Maricopa County Attorney Andrew Thomas, a Catholic, didn’t flinch Monday when he compared the two past Roman Catholic Diocese of Phoenix bishops and their levels of cooperation in prosecuting priests.
The one with the Midas touch is Bishop Thomas J. Olmsted, who arrived in December 2003 to replace Bishop Thomas J. O’Brien, who led the diocese for 21 years.
At a news conference about the 10-count indictment of one-time vicar-general and Mesa priest Monsignor Dale Fushek, Thomas praised the help his office had gotten under Olmsted’s leadership.
"It is striking contrast from the behavior of the prior bishop and his regime of stonewalling and avoiding responsibility for the crimes committed on his watch," Thomas said.
O’Brien was an adversary to former County Attorney Richard Romley, who threatened to charge O’Brien with obstruction of justice unless O’Brien was more forthcoming about decades of misconduct and the reassignment of priests accused of abuse from one parish to another.
In June 2003, a 14-point deal was struck, which included O’Brien acknowledging that he allowed priests to continue working with minors after he was aware of misconduct.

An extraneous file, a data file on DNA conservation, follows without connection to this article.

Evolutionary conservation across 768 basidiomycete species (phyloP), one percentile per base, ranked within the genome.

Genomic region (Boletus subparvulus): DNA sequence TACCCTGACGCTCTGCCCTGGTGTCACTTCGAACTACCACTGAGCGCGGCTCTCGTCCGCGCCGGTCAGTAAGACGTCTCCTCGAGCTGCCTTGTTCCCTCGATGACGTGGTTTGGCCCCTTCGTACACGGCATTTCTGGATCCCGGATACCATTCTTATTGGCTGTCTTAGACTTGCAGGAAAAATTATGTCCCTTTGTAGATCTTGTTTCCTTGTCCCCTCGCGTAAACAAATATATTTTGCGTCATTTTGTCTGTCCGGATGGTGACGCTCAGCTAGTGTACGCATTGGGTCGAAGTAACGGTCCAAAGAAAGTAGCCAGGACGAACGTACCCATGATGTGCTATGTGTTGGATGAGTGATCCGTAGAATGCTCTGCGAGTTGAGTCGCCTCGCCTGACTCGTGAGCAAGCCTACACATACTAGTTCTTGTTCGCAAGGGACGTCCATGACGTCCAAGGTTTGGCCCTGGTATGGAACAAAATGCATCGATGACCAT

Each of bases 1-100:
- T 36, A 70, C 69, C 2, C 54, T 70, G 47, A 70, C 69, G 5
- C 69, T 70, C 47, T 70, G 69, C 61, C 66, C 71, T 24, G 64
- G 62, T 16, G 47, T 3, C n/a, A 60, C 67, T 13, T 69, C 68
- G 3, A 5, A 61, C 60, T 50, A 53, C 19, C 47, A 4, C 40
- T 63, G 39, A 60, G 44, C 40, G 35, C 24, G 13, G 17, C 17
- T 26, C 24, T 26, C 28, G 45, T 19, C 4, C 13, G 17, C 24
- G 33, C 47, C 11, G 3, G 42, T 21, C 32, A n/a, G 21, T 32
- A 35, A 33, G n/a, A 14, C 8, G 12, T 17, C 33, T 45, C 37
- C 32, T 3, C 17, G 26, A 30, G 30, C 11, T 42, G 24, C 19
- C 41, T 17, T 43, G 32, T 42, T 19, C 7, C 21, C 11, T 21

After a Mass on Tuesday in Phoenix, Olmsted made a new appeal to Catholics to come forward if they have stories of abuse at the hands of priests or diocesan workers.
The diocese has acknowledged more than 50 priests, former priests and church employees were accused of criminal misconduct with minors going back to the 1970s, with about $2 million paid to settle lawsuits.
Jean Sokol, the diocese’s director of the Office of Child and Youth Protection since June, echoed the bishop’s call. "If any victims have something to report, we ask them to come forward," she said.
All employees of the diocese must take training on acceptable behavior around minors and how to spot potential abuse.
"Because of our training, we are getting more calls from parishes and schools in regard to (Child Protective Services) and police reports," she said. "In light of that, we are seeing an increase in people calling in if they have doubts about what to do."
The pace of inquiries have been steady and about two substantive cases are investigated by her office each month, she said.
"If a complaint comes in, I will talk to as many people as possible" and take the information to a misconduct review board, she said.
"Most of the people I’m seeing come forward are where the abuse happened in another diocese, so I help them get in touch with my counterpart in that diocese," Sokol said.